Erté (Romain de Tirtoff [1892-1990]) declined to go along with the urging of his father, an admiral of the Russian fleet, to take up a military career; but, notwithstanding, his was an endeavor as a navigator and warrior, of a different kind.
Coming to Paris at the outset of the twentieth century, he was inspired by the avant garde manoeuvres all around him And, you know, although he turned his back on the navy, his work—in not only graphic design but also fashion design, stage and film design and jewellery design—shows a great instinct for profitable sailing. The hallmark of his inventions was sleekness that evokes kinetic dazzlement and uncanny passion.
Our graphic shown above—one of more than two hundred covers for the fashion and early hipster publication, Harper’s Bazar—portrays a figure immersed in molten materiality, capable of transforming into a starry notable.

A second gem for Harper’s Bazar, and a veritable icon of art deco streamline, mystery and danger.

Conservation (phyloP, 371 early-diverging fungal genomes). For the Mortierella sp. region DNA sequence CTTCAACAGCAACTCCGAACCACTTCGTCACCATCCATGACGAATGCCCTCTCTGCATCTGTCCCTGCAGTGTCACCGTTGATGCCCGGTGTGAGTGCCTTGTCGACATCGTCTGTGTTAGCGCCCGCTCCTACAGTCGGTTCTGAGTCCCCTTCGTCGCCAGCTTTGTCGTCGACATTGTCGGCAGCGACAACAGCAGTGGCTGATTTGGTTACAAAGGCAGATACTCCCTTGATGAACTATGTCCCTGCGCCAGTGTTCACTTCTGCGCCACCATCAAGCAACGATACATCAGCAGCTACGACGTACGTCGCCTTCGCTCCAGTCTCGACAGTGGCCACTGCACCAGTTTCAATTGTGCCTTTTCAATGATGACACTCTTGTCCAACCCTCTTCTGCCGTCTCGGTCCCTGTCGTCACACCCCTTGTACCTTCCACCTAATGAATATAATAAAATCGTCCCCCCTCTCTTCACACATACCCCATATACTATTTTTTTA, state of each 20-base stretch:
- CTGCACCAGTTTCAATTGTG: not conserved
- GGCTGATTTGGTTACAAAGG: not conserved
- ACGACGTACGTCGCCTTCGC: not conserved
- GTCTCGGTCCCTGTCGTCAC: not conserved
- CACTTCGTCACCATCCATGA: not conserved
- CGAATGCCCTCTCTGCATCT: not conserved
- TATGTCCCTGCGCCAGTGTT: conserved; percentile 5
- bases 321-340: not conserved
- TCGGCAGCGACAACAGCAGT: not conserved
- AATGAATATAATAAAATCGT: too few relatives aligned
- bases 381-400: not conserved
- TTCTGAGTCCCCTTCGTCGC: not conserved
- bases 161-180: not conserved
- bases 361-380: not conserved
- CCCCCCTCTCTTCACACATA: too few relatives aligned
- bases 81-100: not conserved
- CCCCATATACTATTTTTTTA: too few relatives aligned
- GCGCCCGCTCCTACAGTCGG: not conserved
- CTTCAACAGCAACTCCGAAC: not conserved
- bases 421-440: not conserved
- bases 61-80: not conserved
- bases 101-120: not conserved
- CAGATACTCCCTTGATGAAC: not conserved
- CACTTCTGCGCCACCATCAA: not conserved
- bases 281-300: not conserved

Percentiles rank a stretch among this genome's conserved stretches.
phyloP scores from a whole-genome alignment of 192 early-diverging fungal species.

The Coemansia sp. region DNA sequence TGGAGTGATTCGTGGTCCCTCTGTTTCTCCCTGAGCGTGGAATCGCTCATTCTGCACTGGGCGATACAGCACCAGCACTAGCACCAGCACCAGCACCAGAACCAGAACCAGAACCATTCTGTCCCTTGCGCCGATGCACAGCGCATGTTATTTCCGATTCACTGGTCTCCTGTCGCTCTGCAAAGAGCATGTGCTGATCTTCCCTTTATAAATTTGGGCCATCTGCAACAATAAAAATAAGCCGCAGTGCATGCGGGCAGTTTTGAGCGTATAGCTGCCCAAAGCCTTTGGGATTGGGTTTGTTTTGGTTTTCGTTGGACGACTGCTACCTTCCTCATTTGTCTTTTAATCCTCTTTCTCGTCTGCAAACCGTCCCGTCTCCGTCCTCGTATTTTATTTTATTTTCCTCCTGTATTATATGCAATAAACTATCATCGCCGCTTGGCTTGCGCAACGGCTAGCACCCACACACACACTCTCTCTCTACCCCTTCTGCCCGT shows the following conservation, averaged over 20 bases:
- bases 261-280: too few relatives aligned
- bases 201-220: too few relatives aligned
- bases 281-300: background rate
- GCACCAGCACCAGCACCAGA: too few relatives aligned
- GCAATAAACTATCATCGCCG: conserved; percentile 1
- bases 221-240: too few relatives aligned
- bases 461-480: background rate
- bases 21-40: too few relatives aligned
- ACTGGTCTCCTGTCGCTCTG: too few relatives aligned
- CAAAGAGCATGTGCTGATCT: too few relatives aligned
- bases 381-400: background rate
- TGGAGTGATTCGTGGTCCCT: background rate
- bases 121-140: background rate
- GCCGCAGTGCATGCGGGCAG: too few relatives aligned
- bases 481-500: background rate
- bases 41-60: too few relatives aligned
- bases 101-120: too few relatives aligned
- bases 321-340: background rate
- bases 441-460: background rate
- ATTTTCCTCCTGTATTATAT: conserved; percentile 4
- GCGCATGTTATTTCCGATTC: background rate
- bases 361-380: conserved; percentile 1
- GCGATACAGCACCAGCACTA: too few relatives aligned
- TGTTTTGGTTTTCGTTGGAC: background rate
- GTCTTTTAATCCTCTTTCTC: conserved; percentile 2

The mystery and danger of Claude Debussy’s opera, Pelleas et Melisande, evoked on the pages of a 1933 edition of the great Paris magazine, L’Illustration. I love the incisive and playful page layout—pure deco wit and energy!

Erté dealing with a Russian subject, and taming its characteristic heft with some Parisian lift.

Here the scarlet curtains and the tendrils of musical notes wafting from the lyre anchor the melodramatic centerpiece of the stars emoting in an old-fashioned way.

Erté  had a long-standing involvement in Paris music hall decor, costume and promotion.

A thrilling beach missile, startling in its logic linking finite sensuality to cosmic energies!
Soldiering on amidst many detractors, Erté’s was a career never allowing petty jealousies to enervate his muse.

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